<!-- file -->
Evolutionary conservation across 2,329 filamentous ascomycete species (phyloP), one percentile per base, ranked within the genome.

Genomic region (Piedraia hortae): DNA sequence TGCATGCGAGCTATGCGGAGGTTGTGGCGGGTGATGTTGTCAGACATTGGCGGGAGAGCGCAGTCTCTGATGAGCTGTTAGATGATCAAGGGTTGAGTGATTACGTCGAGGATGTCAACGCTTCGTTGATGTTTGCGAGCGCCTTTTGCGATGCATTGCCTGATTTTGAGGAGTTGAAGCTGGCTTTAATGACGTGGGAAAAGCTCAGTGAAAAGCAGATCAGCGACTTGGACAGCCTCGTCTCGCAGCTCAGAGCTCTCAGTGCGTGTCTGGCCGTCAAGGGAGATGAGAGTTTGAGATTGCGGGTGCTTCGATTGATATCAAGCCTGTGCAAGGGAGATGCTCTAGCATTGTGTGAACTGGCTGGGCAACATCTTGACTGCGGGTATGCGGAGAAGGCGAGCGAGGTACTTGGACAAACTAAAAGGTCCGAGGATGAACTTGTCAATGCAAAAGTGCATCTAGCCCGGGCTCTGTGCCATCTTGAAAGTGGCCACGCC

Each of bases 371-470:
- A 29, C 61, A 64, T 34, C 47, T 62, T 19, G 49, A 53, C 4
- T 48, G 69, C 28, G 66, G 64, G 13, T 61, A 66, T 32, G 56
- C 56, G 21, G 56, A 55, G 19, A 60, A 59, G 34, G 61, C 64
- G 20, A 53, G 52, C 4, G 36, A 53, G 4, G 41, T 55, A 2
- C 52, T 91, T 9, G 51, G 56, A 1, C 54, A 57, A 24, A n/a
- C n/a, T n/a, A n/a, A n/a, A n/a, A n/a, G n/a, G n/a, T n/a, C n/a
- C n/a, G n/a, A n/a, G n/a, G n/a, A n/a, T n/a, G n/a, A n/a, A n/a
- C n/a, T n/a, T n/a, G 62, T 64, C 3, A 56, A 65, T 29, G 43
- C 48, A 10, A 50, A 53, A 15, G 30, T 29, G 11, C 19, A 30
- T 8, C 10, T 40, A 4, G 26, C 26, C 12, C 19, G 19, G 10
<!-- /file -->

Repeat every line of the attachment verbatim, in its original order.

Evolutionary conservation across 2,329 filamentous ascomycete species (phyloP), one percentile per base, ranked within the genome.

Genomic region (Piedraia hortae): DNA sequence TGCATGCGAGCTATGCGGAGGTTGTGGCGGGTGATGTTGTCAGACATTGGCGGGAGAGCGCAGTCTCTGATGAGCTGTTAGATGATCAAGGGTTGAGTGATTACGTCGAGGATGTCAACGCTTCGTTGATGTTTGCGAGCGCCTTTTGCGATGCATTGCCTGATTTTGAGGAGTTGAAGCTGGCTTTAATGACGTGGGAAAAGCTCAGTGAAAAGCAGATCAGCGACTTGGACAGCCTCGTCTCGCAGCTCAGAGCTCTCAGTGCGTGTCTGGCCGTCAAGGGAGATGAGAGTTTGAGATTGCGGGTGCTTCGATTGATATCAAGCCTGTGCAAGGGAGATGCTCTAGCATTGTGTGAACTGGCTGGGCAACATCTTGACTGCGGGTATGCGGAGAAGGCGAGCGAGGTACTTGGACAAACTAAAAGGTCCGAGGATGAACTTGTCAATGCAAAAGTGCATCTAGCCCGGGCTCTGTGCCATCTTGAAAGTGGCCACGCC

Each of bases 371-470:
- A 29, C 61, A 64, T 34, C 47, T 62, T 19, G 49, A 53, C 4
- T 48, G 69, C 28, G 66, G 64, G 13, T 61, A 66, T 32, G 56
- C 56, G 21, G 56, A 55, G 19, A 60, A 59, G 34, G 61, C 64
- G 20, A 53, G 52, C 4, G 36, A 53, G 4, G 41, T 55, A 2
- C 52, T 91, T 9, G 51, G 56, A 1, C 54, A 57, A 24, A n/a
- C n/a, T n/a, A n/a, A n/a, A n/a, A n/a, G n/a, G n/a, T n/a, C n/a
- C n/a, G n/a, A n/a, G n/a, G n/a, A n/a, T n/a, G n/a, A n/a, A n/a
- C n/a, T n/a, T n/a, G 62, T 64, C 3, A 56, A 65, T 29, G 43
- C 48, A 10, A 50, A 53, A 15, G 30, T 29, G 11, C 19, A 30
- T 8, C 10, T 40, A 4, G 26, C 26, C 12, C 19, G 19, G 10